So what about after the revolution? Firstly, there is no doubt but
that in a free, democratic society which meets everybody's basic
needs the vast majority of crime against property will immediately be
done away with. In a society in which everybody has his/her basic
needs met - and where indeed there will be many shared luxuries -
there will quite obviously be less occasion for crimes against
property. But there will still be those who - for whatever reason -
want to give society the two fingers. There will still be 'crimes of
passion' and there will still be people with mental illness who will
have to be removed from society for their own protection and that of
This in turn implies that there will have to be some form of
community forum to deal with these problems. This will however have
nothing in common with the current police force. Firstly, the 'laws'
which are being implemented will be decided upon in a democratic
manner. A free and democratic society will have very few 'laws' as
such as these won't be necessary. The vast majority of people - given
the opportunity to do so - are quite capable of living together in a
peaceful and neighbourly way without having laws and rules to tell
them what to do. People, for example, don't need police to tell them
to drive on the correct side of the road or to stop at red traffic
lights - common sense is enough.
Secondly, the community justice system (or whatever title will be
put on it) will itself be under democratic control. It is of course
impossible to state precisely what will happen, because the system
will be created by the people living in that society, not according
to blueprints that we draw up in advance, and may in any case vary
from time to time and from place to place. Suffice to say that - as
with all other aspects of decision making - maximum democracy will be
the hallmark of the anarchist society and thus no individual or group
will be given the power to make decisions relating to 'law
enforcement' by themselves.
Perhaps, for example, people will be elected as investigators when
specific anti-social behaviour needs to be investigated. In some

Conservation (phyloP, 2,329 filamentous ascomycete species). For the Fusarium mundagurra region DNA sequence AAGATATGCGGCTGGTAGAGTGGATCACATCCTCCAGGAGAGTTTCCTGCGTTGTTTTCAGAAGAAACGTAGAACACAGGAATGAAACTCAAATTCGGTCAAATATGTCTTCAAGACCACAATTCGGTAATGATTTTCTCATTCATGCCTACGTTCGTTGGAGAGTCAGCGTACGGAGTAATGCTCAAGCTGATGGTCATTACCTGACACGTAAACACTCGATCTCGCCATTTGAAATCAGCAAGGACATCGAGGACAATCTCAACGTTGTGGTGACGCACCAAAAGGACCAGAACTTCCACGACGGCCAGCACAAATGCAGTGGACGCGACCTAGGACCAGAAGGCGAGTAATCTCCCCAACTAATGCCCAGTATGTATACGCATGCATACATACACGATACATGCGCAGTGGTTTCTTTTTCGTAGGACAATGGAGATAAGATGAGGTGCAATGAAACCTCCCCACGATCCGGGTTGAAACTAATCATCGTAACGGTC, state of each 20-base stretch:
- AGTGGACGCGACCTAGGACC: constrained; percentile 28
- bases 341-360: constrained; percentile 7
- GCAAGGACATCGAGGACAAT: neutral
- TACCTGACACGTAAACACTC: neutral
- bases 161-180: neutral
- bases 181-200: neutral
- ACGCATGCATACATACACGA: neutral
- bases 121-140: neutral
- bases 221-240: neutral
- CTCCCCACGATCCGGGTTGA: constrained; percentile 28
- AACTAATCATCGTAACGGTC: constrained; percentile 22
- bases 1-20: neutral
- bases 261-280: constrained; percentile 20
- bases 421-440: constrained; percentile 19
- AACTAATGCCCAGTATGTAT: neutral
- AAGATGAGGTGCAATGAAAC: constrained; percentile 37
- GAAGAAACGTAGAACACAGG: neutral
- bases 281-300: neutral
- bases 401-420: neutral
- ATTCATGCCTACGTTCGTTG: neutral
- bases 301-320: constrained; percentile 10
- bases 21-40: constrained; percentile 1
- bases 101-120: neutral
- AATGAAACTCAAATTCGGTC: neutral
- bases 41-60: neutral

cases it will be necessary to have people with particular expertise
such as in forensics. But these people will be given no particular
positions of power as a result of this expertise - their function
will remain purely administrative.
The idea of 'prosecuting' an offender will be done away with.
Instead - where necessary - evidence will be presented before a
democratically elected community forum, weighed up in an open manner
with the 'accused' given every opportunity to question it (either
personally or through a representative of his/her own choosing -
there won't be any fancy lawyers or judges in silly wigs).
In addition, the idea of revenge or punishment will have no place
in the justice system but it will be more about restitution and
compensation for the victim. The aim will be to ensure that the
perpetrator of the 'crime' makes some form of recompense to the
victim, and that the behaviour is not repeated.
As has been said, we do not have a crystal ball and therefore
cannot predict with any certainty exactly what will happen in an
anarchist society. We do not claim to have all the answers but hope
that this article and others will lead to a discussion among
anarchists about how a future society should deal with anti-social
It is a complex area and the only thing which can be said with
certainty is that the only solution can be through freedom and
1 Peter Kropotkin, 'Law and Authority', Quoted in 'Demanding The
Impossible - A History of Anarchism' by Peter Marshall, Page 31
- 2 Ireland is of course by no means unique in this context
- 3 Text available on the web at
- 4 'Irish Times', Friday 25th May 2001
- 5 See 'Irish Times', Thursday August 23rd 2001
- 6 'Irish Times' Thursday August 23rd 2001
- 7 'Irish Times' Friday April 20th 2001
- 8 Services Industrial Professional Technical Union - Ireland's
largest trade union
- 9 quoted in 'Irish Times' Thursday August 30th 2001
- 10 One Fianna Fail TD, Liam Lawlor did serve a week of a
3-month sentence for failing to supply the Tribunal with full
details of his financial affairs.
- 11 The excuse of the Litter Act has been used. At the time of
writing 6 activists have had to serve sentences of three days.
More information at www.struggle.ws/wsm/bins.html
- 12 Peter Marshall: 'Demanding The Impossible - A History of
Anarchism' Page 648
- 13 http://www.restorativejusticeireland.org
- 14 The youth wing of Sinn Fein